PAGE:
Despite a poor season, Chelsea are chasing a more lucrative kit deal. Getty Images

Chelsea and sportswear giant Adidas announced this week that they had mutually agreed to end their partnership six years ahead of schedule, giving the London club to chase greater riches elsewhere from the end of next season.

Adidas stated that they were “Continuing the concentration process that is part of our sports sponsorship strategy.” However, according to the Daily Mail, the split was initiated by Chelsea, with the club said to have become disillusioned with what they perceived as Adidas focusing on other partners such as Manchester United and Real Madrid.

Chelsea’s 10-year deal with Adidas, worth £30 million a year was a record when it was signed in 2013, but that has since been dwarfed. With the London club reported to have had to pay at least £40 million to cut the sponsorship short, the obvious conclusion is that the club has a far more lucrative arrangement lined up.

Here’s a look at where Chelsea currently stand among the 10 most lucrative kit deals among European clubs.

Manchester United (Adidas, $108 million a season)
Manchester United secured the most lucrative kit partnership in all of soccer when inking a deal with Adidas to take over from Nike from this season. As one of the world’s most popular teams, behind only Barcelona and Real Madrid in terms of social media followers, and one of the most successful in the past 20 years, it is easy to see the attraction. However, they could be about to miss out on the prestigious Champions League for a second time in three years, which could see their earnings from Adidas reduced.

Bayern Munich (Adidas, $68 million a season)
Bayern Munich have become one of Europe’s elite brand of “super clubs” in recent years, reaching the last four of the Champions League for the last five seasons, winning the trophy in 2013. And the German giants earned a massive reward for that success last year when signing a $1.2 billion 15-year contract with German company Adidas.

Real Madrid (Adidas, $43 million a season)
Manchester United will not remain at the top of the list. When signed in 2012, Real Madrid’s eight-year-deal with Adidas was the record holder, and they are set to imminently regain that position. The most successful club in the history of the European Cup, with a chance to win an 11th title in the Champions League final later this month, are reportedly set to sign an extension with Adidas worth $160 million a year.

Arsenal (Puma, $43 million a season)
Arsenal were rewarded for their remarkable consistency in qualifying for the Champions League every year since 1998 when Puma persuaded them to end their 20-year association with Nike with a $215 million five-year deal in 2014. The move increased Puma’s presence in the soccer market, having also partnered with German heavyweights Borussia Dortmund and new Premier League champions Leicester City.

Chelsea (Adidas, $43 million a season)
Chelsea were on top of the world when they signed their current deal with Adidas a year after winning the Champions League title for the first time. This season, though, has been one of immense disappointment, with the club set to finish in midtable a year on from reclaiming the Premier League title. Despite missing out on the Champions League for next season, the decision to split with Adidas suggests they have a far more substantial partnership lined up.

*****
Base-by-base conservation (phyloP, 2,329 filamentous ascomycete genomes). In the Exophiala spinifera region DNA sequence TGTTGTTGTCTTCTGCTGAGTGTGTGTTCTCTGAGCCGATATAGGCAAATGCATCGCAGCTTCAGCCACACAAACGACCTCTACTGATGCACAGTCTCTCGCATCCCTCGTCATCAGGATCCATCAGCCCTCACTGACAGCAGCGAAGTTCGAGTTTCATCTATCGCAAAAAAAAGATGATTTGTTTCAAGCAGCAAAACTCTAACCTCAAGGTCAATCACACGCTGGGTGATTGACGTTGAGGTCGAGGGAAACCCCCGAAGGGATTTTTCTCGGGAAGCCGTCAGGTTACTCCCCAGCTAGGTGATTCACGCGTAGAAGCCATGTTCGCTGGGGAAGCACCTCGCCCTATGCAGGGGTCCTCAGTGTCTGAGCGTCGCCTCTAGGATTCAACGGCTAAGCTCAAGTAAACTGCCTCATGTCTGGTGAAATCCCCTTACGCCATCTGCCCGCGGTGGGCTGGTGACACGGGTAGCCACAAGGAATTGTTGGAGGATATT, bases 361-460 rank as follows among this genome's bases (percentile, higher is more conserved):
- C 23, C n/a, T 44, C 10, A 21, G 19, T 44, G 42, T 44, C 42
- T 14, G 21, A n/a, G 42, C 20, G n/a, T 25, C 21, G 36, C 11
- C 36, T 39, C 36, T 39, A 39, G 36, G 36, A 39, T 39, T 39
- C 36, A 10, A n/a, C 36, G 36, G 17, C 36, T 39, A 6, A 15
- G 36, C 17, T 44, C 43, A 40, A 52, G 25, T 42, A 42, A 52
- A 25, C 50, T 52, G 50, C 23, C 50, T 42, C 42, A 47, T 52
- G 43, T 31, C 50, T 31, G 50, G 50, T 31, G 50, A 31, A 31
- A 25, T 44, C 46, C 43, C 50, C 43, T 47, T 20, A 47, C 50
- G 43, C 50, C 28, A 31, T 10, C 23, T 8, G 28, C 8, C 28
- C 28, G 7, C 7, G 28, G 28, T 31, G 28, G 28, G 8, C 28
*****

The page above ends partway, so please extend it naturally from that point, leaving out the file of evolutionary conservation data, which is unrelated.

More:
Barcelona (Nike, $40 million a season)
Barcelona are currently the flagship team for Nike, and have brought the U.S. sportswear giant plenty of exposure in recent years. While the Catalan club were knocked out of the Champions League at the quarterfinal stage this season, they had won it four times in the previous 10 seasons, They are also one of the world’s most popular teams, and thus it is no surprise that the club is believed to be getting a substantial increase from Nike after the current deal expires in 2018. Reports suggest it could be as much as $114 million a year.

Liverpool (New Balance, $36 million a season)
Liverpool signed up for a six-year partnership with Warrior in 2012, before switching to Warrior’s parent company New Balance last year. It t is the biggest kit supplier deal in the club’s history and reflects Liverpool’s global reach, even if they have failed to come close to their former glories in recent years. In this year’s Europa League final and seemingly on the rise under Jurgen Klopp, Liverpool could become even more attractive to sponsors in the coming years.

Juventus (Adidas, $26 million a season)
After a bleak few years following the Calciopoli scandal, Juventus have returned to prominence to dominate Italy’s Serie A. They claimed their fifth consecutive championship this season and went all the way to the Champions League final last June. With that success, and the presence of young star Paul Pogba, Adidas will surely feel the $158 million six-year deal they signed with Juventus, which came into force at the start of this season, represents value for money.

Paris Saint-Germain (Nike, $23 million a season)
Paris Saint-Germain have come a long way in the five years since being taken over by the Qatar Investment authority. They have now won four successive Ligue Un titles and have been regulars in the Champions League knockout phase. This year they even rose to fourth place on Deloitte’s Football Money League, helped in part by the long-term extension they signed with Nike in 2013.

AC Milan (Adidas, $19 million a season)
Adidas extended their relationship with Milan three years ago all the way through to 2023, worth a total of $215 million. The company is unlikely to be thrilled, though, by Milan’s performance since. While they are one of the continent’s most successful clubs, winning seven European Cups, they will now spend a second successive season outside the Champions League.